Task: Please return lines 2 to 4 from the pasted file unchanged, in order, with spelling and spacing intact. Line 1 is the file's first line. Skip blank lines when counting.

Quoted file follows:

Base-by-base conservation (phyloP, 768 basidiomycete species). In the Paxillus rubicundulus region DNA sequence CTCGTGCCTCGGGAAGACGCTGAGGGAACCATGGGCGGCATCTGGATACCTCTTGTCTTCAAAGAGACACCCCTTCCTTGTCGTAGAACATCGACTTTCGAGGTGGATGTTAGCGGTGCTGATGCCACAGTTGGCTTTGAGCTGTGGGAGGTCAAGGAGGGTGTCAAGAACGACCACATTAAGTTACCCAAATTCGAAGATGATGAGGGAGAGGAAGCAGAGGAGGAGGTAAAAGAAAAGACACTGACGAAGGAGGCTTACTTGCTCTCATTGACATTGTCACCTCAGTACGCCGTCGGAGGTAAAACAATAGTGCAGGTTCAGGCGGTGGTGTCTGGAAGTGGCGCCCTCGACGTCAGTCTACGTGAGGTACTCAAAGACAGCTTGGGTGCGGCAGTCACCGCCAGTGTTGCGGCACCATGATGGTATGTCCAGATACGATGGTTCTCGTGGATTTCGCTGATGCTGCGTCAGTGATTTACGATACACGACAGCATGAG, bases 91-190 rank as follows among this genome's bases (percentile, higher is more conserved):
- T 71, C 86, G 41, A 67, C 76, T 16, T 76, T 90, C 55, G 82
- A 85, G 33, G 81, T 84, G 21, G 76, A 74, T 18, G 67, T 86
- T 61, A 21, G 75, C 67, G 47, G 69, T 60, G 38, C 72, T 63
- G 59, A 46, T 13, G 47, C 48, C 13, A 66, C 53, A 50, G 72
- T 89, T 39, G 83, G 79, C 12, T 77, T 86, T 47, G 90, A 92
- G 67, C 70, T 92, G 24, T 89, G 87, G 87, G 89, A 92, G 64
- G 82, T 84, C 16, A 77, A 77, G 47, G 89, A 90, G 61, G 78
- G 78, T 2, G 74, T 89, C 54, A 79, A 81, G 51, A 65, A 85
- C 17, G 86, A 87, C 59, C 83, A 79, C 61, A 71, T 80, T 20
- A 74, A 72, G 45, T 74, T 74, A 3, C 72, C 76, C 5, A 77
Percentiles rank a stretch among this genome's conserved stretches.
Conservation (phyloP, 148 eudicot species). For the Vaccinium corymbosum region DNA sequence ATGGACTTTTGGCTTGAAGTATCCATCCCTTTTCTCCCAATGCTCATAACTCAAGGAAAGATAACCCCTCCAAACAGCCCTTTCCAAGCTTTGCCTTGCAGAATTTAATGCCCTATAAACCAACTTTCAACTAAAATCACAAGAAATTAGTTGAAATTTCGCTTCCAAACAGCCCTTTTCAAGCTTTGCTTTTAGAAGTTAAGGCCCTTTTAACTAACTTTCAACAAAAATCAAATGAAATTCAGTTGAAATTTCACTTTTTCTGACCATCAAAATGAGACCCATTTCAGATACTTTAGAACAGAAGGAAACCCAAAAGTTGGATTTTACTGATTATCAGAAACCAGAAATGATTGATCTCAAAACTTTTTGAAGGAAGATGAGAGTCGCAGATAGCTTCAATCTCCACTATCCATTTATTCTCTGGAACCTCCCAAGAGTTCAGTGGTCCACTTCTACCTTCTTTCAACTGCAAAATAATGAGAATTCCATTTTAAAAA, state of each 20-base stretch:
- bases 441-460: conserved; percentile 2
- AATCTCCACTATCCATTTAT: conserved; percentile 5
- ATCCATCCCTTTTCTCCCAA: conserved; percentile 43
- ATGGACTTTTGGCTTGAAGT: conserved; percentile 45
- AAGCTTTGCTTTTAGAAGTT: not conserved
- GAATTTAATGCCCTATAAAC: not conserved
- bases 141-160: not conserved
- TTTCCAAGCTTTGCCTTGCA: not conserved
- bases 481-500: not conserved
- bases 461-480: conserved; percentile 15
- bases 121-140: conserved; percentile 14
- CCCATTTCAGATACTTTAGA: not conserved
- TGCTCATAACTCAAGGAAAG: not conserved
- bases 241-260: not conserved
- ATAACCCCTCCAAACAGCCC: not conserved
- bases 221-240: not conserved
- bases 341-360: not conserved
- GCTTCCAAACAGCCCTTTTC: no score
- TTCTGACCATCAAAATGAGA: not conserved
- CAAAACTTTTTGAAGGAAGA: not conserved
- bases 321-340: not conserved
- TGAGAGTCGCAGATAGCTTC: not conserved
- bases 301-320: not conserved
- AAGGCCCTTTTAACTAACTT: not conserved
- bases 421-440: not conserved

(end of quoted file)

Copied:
- T 71, C 86, G 41, A 67, C 76, T 16, T 76, T 90, C 55, G 82
- A 85, G 33, G 81, T 84, G 21, G 76, A 74, T 18, G 67, T 86
- T 61, A 21, G 75, C 67, G 47, G 69, T 60, G 38, C 72, T 63